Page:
Monthly Archives: December 2014

My Favorite Reads for 2014

Another year is nearly over, and what a year it’s been! I self-published my YA dystopian novel, Among the Joyful, fulfilling a lifelong dream; moved from Chennai, India to Yangon, Myanmar (a.k.a. Rangoon, Burma); and, of course, read lots and lots of books. Here’s my idiosyncratic list of the best books I read in 2014:

Best Book I Should Have Read As A Kid

The Westing Game by Ellen Raskin. This award winning kid’s book came out in 1978, so why didn’t I read it until it showed up on my 5th grader’s winter break book list? Who knows? It’s a smart, fun, and twisty puzzle with great characters.

Best Extra-Sciency Science Fiction Novel

The Martian by Andy Weir. This suspenseful thriller is making lots of “best of” lists this year, and with good reason. Imagine a lone astronaut, left for dead on Mars, trying to survive against the odds. Now imagine he’s a wise-cracking smart ass with astonishing science knowledge and relentless optimism. This book is hard to put down, even when it’s making water out of oxygen and rocket fuel.

Best Fantasy Book

The Last Unicorn by Peter S. Beagle. I don’t read a lot of fantasy but this slender, lovely book blew my mind. It was first published in 1968 but the story is fairy tale timeless.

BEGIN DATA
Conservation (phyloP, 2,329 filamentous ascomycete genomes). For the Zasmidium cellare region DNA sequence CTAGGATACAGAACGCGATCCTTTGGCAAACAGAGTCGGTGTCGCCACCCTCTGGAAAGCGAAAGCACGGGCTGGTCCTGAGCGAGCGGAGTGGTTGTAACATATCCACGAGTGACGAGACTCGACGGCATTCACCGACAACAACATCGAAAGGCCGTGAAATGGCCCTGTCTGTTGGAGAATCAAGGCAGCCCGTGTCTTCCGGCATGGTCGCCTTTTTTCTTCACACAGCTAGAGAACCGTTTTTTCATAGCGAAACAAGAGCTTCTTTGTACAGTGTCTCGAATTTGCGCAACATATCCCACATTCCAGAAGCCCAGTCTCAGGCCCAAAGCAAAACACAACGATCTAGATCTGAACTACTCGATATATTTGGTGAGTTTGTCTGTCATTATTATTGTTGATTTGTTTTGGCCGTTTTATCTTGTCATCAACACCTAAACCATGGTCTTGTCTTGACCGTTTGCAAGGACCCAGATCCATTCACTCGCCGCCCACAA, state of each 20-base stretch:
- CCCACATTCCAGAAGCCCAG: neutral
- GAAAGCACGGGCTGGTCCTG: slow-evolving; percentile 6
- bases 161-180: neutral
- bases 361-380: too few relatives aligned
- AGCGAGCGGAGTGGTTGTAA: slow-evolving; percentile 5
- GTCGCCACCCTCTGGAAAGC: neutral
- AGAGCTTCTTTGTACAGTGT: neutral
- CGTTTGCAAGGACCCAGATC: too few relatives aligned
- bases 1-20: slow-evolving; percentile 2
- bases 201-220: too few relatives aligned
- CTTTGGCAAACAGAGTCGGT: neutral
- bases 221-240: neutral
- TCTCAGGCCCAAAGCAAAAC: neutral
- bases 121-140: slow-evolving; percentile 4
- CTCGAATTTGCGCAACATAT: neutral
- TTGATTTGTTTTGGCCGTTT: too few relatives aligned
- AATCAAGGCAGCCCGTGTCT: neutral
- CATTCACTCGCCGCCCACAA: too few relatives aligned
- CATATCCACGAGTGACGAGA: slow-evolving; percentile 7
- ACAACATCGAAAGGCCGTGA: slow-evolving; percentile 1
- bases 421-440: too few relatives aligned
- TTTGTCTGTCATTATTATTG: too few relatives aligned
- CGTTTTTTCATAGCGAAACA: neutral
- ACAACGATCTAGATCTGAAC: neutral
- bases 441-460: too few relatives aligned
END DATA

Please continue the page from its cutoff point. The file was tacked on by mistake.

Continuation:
Best Collection of Short Stories

Stone Mattress by Margaret Atwood. One of my all time favorite authors, telling stories that stay with the reader long after the book is back on the shelf.

Best Book Featuring Zombies

The Girl with All the Gifts by M.R. Carey. I first looked at this book because Joss Whedon blurbed it, then I read a free chapter online before the book’s release and was hooked. This is a haunting, relentless book with a breathtakingly perfect ending. Loved it.

Best Mystery/Crime Novel

The Burning Room by Michael Connelly. I hope Michael Connelly keeps writing Harry Bosch books forever, because I can’t get enough of this series. Connelly is in top form with this latest entry and I didn’t want it to end–because who knows how many more there will be?

Best Book About Burma

From the Land of Green Ghosts by Pascal Khoo Thwe. I’ve read several books about or set in Burma since moving here in August, but this moving and poetic memoir resonates like no other.

Best YA Book

Blue Lily, Lily Blue by Maggie Stiefvater. I love the characters in the moody, magical, atmospheric Raven Boys series, especially Ronan and Blue. I’m already craving book four!

Best Big Fat Book About Magicians

Jonathan Strange & Mr. Norrell by Susanna Clarke. This tale of competing magicians in an alt-history Britain where magic is real was a complete and fascinating world in itself. I think it sat unread on my shelf for so long because it was so big and daunting, but it was worth its weight in literary gold.

Best Overall

The Bone Clocks by David Mitchell. I love how David Mitchell tosses all conception of genre into the shredder and writes exactly what he wants, stories of epic scope and wild inventiveness, intricately structured and brilliantly written. Also, extra points for a gorgeous cover.

So that’s my list. Here’s looking forward to another year of happy reading in 2015!